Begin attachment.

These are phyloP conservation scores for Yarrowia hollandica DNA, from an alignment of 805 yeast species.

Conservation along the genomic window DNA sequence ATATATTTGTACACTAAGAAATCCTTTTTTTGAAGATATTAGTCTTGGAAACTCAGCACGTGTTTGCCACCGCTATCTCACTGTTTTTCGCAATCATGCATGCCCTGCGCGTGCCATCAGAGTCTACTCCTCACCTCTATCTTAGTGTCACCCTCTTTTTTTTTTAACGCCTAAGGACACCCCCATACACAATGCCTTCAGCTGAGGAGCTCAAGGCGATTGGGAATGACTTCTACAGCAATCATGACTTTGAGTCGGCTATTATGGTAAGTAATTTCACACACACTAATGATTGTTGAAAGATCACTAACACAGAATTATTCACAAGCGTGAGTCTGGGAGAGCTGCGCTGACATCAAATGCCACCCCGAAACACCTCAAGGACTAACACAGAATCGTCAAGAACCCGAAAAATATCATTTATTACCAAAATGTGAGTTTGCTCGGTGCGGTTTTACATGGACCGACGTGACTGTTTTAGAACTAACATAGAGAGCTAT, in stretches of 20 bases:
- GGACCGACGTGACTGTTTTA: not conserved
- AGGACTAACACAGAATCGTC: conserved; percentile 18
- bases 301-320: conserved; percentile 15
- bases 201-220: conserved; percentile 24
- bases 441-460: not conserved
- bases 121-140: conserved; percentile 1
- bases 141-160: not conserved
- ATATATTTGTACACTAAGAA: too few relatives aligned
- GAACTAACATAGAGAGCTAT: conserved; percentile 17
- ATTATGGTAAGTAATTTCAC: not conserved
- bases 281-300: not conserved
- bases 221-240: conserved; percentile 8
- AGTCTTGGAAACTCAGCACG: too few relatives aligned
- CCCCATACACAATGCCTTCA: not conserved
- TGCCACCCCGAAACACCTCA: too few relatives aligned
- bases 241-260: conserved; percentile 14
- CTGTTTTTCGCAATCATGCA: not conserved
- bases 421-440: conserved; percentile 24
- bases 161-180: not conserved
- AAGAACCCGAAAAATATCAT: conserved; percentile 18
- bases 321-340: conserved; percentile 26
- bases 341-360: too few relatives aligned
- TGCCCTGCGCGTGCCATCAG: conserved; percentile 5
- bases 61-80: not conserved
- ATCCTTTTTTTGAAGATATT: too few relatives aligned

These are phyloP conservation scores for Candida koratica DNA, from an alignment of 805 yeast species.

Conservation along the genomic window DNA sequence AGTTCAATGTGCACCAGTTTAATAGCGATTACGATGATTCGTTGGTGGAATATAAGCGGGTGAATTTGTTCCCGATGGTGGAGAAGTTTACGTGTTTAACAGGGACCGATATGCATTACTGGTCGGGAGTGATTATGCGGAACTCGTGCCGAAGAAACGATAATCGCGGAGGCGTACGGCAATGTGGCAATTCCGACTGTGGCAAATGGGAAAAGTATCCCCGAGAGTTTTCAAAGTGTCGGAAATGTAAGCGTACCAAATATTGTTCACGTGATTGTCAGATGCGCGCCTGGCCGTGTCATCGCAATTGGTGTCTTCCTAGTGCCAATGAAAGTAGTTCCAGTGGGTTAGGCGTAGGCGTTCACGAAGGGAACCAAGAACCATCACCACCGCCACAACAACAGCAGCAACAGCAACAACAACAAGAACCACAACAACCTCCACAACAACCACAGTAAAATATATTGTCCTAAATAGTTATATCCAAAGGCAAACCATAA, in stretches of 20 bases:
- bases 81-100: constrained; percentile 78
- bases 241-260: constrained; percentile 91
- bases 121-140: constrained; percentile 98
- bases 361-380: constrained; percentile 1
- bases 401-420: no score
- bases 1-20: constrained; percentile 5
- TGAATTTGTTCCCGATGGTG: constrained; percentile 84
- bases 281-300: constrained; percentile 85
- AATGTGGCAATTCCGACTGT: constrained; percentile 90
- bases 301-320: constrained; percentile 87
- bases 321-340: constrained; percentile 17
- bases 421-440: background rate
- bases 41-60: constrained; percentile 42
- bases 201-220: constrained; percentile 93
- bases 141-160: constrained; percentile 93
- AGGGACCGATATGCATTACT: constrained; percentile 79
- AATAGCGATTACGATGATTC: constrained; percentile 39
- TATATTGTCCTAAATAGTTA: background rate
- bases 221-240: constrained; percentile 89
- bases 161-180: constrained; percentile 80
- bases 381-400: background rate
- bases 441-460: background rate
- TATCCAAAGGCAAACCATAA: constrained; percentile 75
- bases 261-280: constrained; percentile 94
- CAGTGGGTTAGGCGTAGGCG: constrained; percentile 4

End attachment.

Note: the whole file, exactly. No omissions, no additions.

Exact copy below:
These are phyloP conservation scores for Yarrowia hollandica DNA, from an alignment of 805 yeast species.

Conservation along the genomic window DNA sequence ATATATTTGTACACTAAGAAATCCTTTTTTTGAAGATATTAGTCTTGGAAACTCAGCACGTGTTTGCCACCGCTATCTCACTGTTTTTCGCAATCATGCATGCCCTGCGCGTGCCATCAGAGTCTACTCCTCACCTCTATCTTAGTGTCACCCTCTTTTTTTTTTAACGCCTAAGGACACCCCCATACACAATGCCTTCAGCTGAGGAGCTCAAGGCGATTGGGAATGACTTCTACAGCAATCATGACTTTGAGTCGGCTATTATGGTAAGTAATTTCACACACACTAATGATTGTTGAAAGATCACTAACACAGAATTATTCACAAGCGTGAGTCTGGGAGAGCTGCGCTGACATCAAATGCCACCCCGAAACACCTCAAGGACTAACACAGAATCGTCAAGAACCCGAAAAATATCATTTATTACCAAAATGTGAGTTTGCTCGGTGCGGTTTTACATGGACCGACGTGACTGTTTTAGAACTAACATAGAGAGCTAT, in stretches of 20 bases:
- GGACCGACGTGACTGTTTTA: not conserved
- AGGACTAACACAGAATCGTC: conserved; percentile 18
- bases 301-320: conserved; percentile 15
- bases 201-220: conserved; percentile 24
- bases 441-460: not conserved
- bases 121-140: conserved; percentile 1
- bases 141-160: not conserved
- ATATATTTGTACACTAAGAA: too few relatives aligned
- GAACTAACATAGAGAGCTAT: conserved; percentile 17
- ATTATGGTAAGTAATTTCAC: not conserved
- bases 281-300: not conserved
- bases 221-240: conserved; percentile 8
- AGTCTTGGAAACTCAGCACG: too few relatives aligned
- CCCCATACACAATGCCTTCA: not conserved
- TGCCACCCCGAAACACCTCA: too few relatives aligned
- bases 241-260: conserved; percentile 14
- CTGTTTTTCGCAATCATGCA: not conserved
- bases 421-440: conserved; percentile 24
- bases 161-180: not conserved
- AAGAACCCGAAAAATATCAT: conserved; percentile 18
- bases 321-340: conserved; percentile 26
- bases 341-360: too few relatives aligned
- TGCCCTGCGCGTGCCATCAG: conserved; percentile 5
- bases 61-80: not conserved
- ATCCTTTTTTTGAAGATATT: too few relatives aligned

These are phyloP conservation scores for Candida koratica DNA, from an alignment of 805 yeast species.

Conservation along the genomic window DNA sequence AGTTCAATGTGCACCAGTTTAATAGCGATTACGATGATTCGTTGGTGGAATATAAGCGGGTGAATTTGTTCCCGATGGTGGAGAAGTTTACGTGTTTAACAGGGACCGATATGCATTACTGGTCGGGAGTGATTATGCGGAACTCGTGCCGAAGAAACGATAATCGCGGAGGCGTACGGCAATGTGGCAATTCCGACTGTGGCAAATGGGAAAAGTATCCCCGAGAGTTTTCAAAGTGTCGGAAATGTAAGCGTACCAAATATTGTTCACGTGATTGTCAGATGCGCGCCTGGCCGTGTCATCGCAATTGGTGTCTTCCTAGTGCCAATGAAAGTAGTTCCAGTGGGTTAGGCGTAGGCGTTCACGAAGGGAACCAAGAACCATCACCACCGCCACAACAACAGCAGCAACAGCAACAACAACAAGAACCACAACAACCTCCACAACAACCACAGTAAAATATATTGTCCTAAATAGTTATATCCAAAGGCAAACCATAA, in stretches of 20 bases:
- bases 81-100: constrained; percentile 78
- bases 241-260: constrained; percentile 91
- bases 121-140: constrained; percentile 98
- bases 361-380: constrained; percentile 1
- bases 401-420: no score
- bases 1-20: constrained; percentile 5
- TGAATTTGTTCCCGATGGTG: constrained; percentile 84
- bases 281-300: constrained; percentile 85
- AATGTGGCAATTCCGACTGT: constrained; percentile 90
- bases 301-320: constrained; percentile 87
- bases 321-340: constrained; percentile 17
- bases 421-440: background rate
- bases 41-60: constrained; percentile 42
- bases 201-220: constrained; percentile 93
- bases 141-160: constrained; percentile 93
- AGGGACCGATATGCATTACT: constrained; percentile 79
- AATAGCGATTACGATGATTC: constrained; percentile 39
- TATATTGTCCTAAATAGTTA: background rate
- bases 221-240: constrained; percentile 89
- bases 161-180: constrained; percentile 80
- bases 381-400: background rate
- bases 441-460: background rate
- TATCCAAAGGCAAACCATAA: constrained; percentile 75
- bases 261-280: constrained; percentile 94
- CAGTGGGTTAGGCGTAGGCG: constrained; percentile 4